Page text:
Monday, January 26, 2015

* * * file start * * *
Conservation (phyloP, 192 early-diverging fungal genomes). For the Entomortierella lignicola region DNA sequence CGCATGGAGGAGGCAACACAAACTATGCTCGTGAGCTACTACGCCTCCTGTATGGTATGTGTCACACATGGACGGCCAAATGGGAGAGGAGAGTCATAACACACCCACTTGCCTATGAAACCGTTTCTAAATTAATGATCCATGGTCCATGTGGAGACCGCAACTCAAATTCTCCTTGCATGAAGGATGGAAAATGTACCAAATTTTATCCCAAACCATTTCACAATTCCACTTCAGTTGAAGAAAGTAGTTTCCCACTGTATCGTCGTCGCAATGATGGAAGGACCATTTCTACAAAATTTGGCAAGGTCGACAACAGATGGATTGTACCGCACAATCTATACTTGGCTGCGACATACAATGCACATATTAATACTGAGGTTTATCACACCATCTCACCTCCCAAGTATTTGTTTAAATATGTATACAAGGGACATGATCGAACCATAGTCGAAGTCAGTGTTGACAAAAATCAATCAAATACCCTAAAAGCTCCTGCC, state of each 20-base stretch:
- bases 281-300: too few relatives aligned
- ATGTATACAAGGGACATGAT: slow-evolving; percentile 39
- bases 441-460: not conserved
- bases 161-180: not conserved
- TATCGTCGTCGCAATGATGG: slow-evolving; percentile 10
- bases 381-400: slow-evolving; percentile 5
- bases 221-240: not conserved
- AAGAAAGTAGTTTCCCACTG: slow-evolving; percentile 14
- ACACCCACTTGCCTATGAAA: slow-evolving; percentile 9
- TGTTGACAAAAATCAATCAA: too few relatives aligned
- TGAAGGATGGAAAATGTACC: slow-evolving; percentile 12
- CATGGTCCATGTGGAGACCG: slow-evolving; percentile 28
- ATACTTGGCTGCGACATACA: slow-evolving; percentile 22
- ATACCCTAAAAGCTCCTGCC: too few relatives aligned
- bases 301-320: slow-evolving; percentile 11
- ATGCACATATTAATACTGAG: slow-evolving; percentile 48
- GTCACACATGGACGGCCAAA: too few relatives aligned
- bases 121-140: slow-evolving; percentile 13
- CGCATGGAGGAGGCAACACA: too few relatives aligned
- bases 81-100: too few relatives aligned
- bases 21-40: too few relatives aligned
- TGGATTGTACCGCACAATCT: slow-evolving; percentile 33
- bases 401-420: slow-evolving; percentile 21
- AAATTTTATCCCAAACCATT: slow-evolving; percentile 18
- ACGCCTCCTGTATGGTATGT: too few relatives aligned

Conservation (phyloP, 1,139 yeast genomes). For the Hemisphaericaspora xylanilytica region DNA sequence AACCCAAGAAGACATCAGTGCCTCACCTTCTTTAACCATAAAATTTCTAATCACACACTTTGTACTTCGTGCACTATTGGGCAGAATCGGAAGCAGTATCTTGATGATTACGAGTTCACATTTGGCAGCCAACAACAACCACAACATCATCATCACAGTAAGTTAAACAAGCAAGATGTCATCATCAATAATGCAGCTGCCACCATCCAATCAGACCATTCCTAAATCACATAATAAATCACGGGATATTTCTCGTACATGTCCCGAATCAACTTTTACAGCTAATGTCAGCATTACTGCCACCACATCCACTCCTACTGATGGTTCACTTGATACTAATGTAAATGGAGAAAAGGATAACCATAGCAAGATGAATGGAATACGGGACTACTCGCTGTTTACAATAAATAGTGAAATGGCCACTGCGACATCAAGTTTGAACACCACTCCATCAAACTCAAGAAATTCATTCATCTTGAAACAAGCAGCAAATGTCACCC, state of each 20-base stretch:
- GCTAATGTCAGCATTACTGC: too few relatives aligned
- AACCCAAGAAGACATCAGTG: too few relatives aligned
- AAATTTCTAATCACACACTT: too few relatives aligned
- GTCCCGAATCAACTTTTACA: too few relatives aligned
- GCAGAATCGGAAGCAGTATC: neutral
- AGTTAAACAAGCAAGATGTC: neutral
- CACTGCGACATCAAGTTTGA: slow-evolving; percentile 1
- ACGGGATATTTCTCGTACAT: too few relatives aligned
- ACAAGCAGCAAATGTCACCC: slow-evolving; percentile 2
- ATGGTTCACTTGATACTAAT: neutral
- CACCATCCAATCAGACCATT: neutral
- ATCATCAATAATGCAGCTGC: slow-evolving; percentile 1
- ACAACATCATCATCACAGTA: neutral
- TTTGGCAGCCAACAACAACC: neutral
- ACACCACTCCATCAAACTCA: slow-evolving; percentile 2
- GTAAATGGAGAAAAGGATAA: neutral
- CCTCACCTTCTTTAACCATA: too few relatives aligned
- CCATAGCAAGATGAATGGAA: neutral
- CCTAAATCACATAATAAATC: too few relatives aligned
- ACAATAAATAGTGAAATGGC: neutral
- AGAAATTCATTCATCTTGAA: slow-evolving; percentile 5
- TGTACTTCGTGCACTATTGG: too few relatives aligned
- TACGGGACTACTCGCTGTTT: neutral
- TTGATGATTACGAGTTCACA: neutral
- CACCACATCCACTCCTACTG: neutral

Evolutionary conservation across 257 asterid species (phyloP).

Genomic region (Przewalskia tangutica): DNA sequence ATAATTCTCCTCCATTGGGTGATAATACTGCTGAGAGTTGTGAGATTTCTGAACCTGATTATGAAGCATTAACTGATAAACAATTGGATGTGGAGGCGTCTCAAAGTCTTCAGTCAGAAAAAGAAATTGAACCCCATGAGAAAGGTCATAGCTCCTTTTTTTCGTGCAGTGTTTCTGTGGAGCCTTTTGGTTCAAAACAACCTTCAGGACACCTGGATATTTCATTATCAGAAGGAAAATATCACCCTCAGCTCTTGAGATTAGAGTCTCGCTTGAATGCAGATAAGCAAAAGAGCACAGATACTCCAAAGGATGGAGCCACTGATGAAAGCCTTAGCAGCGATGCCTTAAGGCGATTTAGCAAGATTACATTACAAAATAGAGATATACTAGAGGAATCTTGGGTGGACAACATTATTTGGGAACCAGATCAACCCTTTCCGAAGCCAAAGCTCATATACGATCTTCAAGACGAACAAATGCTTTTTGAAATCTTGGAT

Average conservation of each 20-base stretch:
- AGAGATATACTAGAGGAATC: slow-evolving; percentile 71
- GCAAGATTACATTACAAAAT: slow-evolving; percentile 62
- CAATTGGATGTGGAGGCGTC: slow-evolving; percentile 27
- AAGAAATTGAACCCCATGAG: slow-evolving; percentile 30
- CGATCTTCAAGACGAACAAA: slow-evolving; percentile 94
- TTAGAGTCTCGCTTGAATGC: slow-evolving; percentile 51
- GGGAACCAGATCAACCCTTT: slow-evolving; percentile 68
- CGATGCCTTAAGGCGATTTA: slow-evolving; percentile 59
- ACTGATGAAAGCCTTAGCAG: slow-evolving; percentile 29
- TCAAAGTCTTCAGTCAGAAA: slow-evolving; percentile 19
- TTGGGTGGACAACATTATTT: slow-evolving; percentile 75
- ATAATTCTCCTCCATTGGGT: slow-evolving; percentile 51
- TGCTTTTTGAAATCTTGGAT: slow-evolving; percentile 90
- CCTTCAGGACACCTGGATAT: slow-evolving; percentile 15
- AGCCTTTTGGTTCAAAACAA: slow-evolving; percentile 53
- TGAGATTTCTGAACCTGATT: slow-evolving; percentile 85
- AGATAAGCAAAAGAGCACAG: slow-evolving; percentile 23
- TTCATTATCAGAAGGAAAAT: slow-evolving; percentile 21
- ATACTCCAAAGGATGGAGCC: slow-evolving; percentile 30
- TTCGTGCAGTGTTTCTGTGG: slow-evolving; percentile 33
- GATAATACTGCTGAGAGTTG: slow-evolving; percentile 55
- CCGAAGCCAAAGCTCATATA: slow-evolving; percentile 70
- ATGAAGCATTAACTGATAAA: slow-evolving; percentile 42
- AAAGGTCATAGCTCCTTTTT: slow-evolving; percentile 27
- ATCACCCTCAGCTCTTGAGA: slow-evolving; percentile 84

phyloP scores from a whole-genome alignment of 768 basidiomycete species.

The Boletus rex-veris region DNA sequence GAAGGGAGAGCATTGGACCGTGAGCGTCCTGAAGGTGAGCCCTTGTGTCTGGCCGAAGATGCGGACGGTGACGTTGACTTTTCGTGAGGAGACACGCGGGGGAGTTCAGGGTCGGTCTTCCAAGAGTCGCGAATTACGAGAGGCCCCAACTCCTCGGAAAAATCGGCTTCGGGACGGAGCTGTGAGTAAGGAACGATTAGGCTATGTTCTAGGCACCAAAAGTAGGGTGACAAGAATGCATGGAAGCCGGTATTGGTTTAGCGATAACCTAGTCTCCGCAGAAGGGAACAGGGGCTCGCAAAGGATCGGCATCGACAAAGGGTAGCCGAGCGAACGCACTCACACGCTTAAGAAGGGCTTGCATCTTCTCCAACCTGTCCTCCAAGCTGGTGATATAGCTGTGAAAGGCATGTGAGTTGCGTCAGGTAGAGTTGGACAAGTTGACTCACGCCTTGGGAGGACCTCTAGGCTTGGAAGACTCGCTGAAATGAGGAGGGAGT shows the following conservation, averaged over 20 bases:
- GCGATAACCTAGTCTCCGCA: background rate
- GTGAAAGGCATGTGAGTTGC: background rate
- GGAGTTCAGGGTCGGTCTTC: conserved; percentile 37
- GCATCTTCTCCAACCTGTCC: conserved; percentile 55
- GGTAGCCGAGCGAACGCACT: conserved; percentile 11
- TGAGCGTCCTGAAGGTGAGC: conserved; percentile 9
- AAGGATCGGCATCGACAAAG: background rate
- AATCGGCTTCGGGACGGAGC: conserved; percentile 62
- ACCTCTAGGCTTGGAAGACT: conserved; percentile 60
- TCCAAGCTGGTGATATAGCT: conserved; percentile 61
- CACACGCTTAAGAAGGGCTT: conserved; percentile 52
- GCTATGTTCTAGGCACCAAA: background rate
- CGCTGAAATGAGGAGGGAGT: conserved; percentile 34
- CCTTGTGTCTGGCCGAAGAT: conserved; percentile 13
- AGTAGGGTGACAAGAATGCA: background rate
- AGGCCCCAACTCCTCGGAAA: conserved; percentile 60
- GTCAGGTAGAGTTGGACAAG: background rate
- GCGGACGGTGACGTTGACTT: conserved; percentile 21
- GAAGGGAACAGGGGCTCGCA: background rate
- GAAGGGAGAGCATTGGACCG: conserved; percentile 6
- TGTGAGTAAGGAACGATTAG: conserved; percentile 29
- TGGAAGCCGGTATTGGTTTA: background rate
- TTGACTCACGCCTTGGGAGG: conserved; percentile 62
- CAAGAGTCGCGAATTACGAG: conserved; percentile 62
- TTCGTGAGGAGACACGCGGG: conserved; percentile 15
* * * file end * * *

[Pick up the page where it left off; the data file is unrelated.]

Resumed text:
OK, Awards time! This little posting originated on the league chat board, and someone suggested posted it on the blog for posterity. I've been doing these writeups for several years now. AL RoY: Really, there are two candidates. Javier Jimenez and Greg Howell contributed, but were 4 and 5 in the group with seasons that established them as major league starters but not stars. Taylor Barkley is a weird case - he threw in 46 ML games last season, but somehow retained eligibility? - and was good not great as a 26 save closer with a highish ERA (4.36). Dwayne Stanley was 10-7 with a 3.58 ERA for a .500 team, while Arismendy Perez jumped from High A to the ML and went 11-4 and a 3.14 in a much more hitter-friendly park. I'll go for Perez here. NL RoY: In one of WIS' oddities, they didn't list any of Tito Martin's stats because he is listed as a 3B, but didn't play 3B this season. Martin put up decent numbers (.255/.326/.440 with 44 doubles), mostly in LF. Jack Meluskey is in the similar boat of nice numbers, but not at the level of the top candidates. Bill Lincoln began his career with a solid season of starting pitching, but isn't the best candidate at his position or on his team. The two real contenders are pitcher Barry Woods and LF Julian Rodriguez. Both put up more than respectable numbers for playoff contender teams. Rodriguez play more games, and was a solid 3/5 hitter with 41 HRs and a .920 OPS; Woods took awhile to lock up a starting slot, but excelled once he was there with a 16-5 record and 2.11 ERA in 29 games/23 starts. In the offense v defense, I'll go defense and Barry Woods here - seriously good numbers, worthy of the Cy Young discussion. AL Cy: Don Locke was an important piece of a legitimate playoff team, but his ERA and OAvg is too high to be in the mix. Hector Gardel was better, but he threw almost 25 innings less than the next competitor. The top three all play in similar stadiums, with Cincinnati slightly more prone to HRs. All pitched for playoff teams. I'll go for Alexi Hernandez in third - great year, with the best record and a perfect game, but allowed more hits than IP and had the highest ERA. Scooter Lee or Bengie Cayones? If I were going like the NL, I would go for Bengie as the upset. But, the truth is, this is a more apples to apples matchup than in the NL, and Scooter was a tastier apple. He had the best of virtually every number except walks. One for the thumb for Scooter. (A disclaimer note: I traded Bengie Cayones at the start of his career in a trade that netted me Juan Dominguez. Dominguez has been amazing, and netted an MVP during his Horrorshow career, but I shake my head at trading Cayones to this day.) NL Cy: Hard-fought battle here. Ezequiel Chacin is solid, but with a higher ERA, lowish K/9, and 11 losses, he's bottom of the 5. Barry Woods had a great season (Rookie of the Year!), but only had 23 starts and 179 innings. Diego Sojo put in yeoman's work, throwing over 247 innings with a really solid record. He struck people out at a 9.33 clip, and he was the top starter in the league. Tori Miles was a top-notch closer with 41 saves and the best ERA in the bunch. Bronson Boyle threw less than any of them, but saved almost every appearance (49 saves in 55 games!) in a hitters park, all from a 67 Overall guy. In a normal year, Sojo is the choice, but you expect it out of Sojo. This year I have to honor the unexpected. Boyle for Cy Young. AL MVP: Frankie Nichting was a solid player out of the leadoff spot, but not at the level of the top three. Will Moore is much the same, a solid mix of power and speed from the leadoff spot with the additional boost of a good CF, but not in the top. William Barfield was his usual exceptional, and led his team to playoff contention, and Bronson Lemke was much the best for a bad team. However, Jim Kazmir brought the power, with comparable or better numbers in only 132 games. I wish we had gotten to see 30 more games of that season. In any case, I'll go Kazmir over a virtual tie in Barfield and Lemke. (Another Disclaimer Note: Will Moore is a proud Horrorshow star. So, conflict of interest and all of that.) NL MVP: Raul Picasso was a good contact hitter, but contact 1Bs never work for an MVP. Francicso Ramirez was the only non-1B is the mix, but he wasn't great in the field, and his batting was weakest of them all. Greg Collins is a better version of Picasso without the power, but not the best. Dicky Scheffer is often the best (5 MVPS to his name), and 48 HRs make a great case, but not this year. Sal Becker was just stellar, a huge step above everyone this year. He was nearly 200 points better in OPS than his nearest MVP competitor! Pretty much says it all. So, there's my choices: Kazmir, Becker, Lee, Boyle, Perez, and Woods. Any debate? Oh, and a postscript. Oddly enough, that really is his name, Francicso Ramirez. Probably the most obvious example of a typo, but interesting in its offbeat nature. Good old Francicso. And an idle musing: Are Jack Meluskey and Christopher Meluskey brothers?